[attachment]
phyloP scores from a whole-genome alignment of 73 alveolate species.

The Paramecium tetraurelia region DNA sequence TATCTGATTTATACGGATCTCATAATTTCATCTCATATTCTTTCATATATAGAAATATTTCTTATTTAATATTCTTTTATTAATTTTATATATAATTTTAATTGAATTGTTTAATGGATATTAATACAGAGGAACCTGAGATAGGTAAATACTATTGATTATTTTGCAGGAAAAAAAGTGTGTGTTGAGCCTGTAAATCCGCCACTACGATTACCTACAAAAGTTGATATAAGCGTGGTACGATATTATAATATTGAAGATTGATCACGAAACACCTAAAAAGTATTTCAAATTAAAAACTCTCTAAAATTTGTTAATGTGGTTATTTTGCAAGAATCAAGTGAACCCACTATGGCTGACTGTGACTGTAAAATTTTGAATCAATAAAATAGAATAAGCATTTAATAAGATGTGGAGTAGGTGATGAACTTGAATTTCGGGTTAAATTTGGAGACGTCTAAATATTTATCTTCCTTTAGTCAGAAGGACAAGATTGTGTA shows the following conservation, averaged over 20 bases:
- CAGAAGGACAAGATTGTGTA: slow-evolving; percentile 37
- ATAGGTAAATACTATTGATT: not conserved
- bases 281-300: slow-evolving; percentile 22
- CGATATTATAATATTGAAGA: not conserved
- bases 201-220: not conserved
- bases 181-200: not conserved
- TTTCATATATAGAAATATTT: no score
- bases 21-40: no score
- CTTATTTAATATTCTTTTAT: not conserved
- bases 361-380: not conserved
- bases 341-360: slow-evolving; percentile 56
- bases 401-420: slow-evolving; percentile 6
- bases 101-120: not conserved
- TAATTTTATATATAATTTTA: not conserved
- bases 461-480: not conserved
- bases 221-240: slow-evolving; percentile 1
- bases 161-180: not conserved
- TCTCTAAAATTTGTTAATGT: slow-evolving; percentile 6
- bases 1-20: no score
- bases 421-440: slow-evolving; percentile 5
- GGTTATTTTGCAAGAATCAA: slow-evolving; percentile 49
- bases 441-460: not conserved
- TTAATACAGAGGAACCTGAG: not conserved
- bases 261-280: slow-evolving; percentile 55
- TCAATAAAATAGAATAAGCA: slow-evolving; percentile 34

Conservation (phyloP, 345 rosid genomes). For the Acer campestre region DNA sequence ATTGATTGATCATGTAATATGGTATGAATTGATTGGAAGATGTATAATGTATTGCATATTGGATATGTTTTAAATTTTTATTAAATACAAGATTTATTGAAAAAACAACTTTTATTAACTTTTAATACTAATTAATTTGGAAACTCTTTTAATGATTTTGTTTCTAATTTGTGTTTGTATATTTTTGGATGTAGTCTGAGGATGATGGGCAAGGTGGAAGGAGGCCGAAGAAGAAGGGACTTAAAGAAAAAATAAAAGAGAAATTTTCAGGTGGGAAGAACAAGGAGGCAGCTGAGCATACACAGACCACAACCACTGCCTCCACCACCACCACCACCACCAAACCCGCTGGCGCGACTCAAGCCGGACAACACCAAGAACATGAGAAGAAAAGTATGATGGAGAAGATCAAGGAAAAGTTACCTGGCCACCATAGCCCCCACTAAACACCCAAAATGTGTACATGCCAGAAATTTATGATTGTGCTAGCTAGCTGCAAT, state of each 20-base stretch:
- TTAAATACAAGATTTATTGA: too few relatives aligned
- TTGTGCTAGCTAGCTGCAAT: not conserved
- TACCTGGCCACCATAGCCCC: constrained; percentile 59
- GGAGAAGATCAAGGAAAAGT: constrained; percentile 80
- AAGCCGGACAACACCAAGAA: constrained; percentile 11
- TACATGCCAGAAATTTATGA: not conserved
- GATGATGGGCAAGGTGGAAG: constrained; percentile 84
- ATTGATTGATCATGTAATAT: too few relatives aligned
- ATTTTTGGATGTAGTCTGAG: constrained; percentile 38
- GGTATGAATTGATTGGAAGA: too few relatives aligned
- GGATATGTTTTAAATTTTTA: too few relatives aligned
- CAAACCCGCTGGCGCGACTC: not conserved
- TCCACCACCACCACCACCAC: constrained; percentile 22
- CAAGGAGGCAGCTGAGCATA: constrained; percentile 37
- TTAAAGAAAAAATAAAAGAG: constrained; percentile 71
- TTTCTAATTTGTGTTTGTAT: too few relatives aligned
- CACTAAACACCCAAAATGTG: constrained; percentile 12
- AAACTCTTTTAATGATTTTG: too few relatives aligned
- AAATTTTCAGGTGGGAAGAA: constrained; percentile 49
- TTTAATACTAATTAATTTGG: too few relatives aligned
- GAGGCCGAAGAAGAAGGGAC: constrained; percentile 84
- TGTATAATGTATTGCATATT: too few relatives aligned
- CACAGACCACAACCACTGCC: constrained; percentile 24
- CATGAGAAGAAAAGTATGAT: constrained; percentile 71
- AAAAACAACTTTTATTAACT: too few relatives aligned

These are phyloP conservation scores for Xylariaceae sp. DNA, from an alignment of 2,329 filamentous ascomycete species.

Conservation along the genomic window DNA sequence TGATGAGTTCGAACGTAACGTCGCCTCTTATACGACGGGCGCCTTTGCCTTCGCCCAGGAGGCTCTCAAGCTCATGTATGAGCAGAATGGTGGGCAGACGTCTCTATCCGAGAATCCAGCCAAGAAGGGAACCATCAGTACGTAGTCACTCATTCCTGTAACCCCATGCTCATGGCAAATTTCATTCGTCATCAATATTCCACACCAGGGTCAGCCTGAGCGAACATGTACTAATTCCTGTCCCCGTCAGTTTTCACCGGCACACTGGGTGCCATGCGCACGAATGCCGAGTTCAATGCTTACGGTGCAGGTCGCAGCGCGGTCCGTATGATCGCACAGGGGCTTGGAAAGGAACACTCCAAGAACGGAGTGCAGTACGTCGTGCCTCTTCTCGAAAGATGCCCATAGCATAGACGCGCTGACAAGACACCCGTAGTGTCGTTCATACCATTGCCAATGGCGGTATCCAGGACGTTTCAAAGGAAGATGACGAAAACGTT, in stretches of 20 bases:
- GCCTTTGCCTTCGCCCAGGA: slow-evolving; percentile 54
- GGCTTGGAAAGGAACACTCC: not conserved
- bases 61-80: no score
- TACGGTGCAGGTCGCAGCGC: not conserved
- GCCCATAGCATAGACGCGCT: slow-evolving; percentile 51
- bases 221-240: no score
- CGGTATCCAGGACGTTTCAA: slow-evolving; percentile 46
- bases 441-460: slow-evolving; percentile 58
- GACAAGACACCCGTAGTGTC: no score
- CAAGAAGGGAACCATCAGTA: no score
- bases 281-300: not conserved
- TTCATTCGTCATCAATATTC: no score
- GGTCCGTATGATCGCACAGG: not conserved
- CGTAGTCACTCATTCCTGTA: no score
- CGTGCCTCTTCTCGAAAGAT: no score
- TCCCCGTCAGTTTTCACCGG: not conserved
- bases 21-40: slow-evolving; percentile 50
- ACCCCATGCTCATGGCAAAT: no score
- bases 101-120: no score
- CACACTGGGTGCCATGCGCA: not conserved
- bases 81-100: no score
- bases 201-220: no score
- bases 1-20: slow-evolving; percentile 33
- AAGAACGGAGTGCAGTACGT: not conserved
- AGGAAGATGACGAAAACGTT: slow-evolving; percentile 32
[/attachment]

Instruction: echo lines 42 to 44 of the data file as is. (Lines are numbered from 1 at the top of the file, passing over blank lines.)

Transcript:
- CAAGGAGGCAGCTGAGCATA: constrained; percentile 37
- TTAAAGAAAAAATAAAAGAG: constrained; percentile 71
- TTTCTAATTTGTGTTTGTAT: too few relatives aligned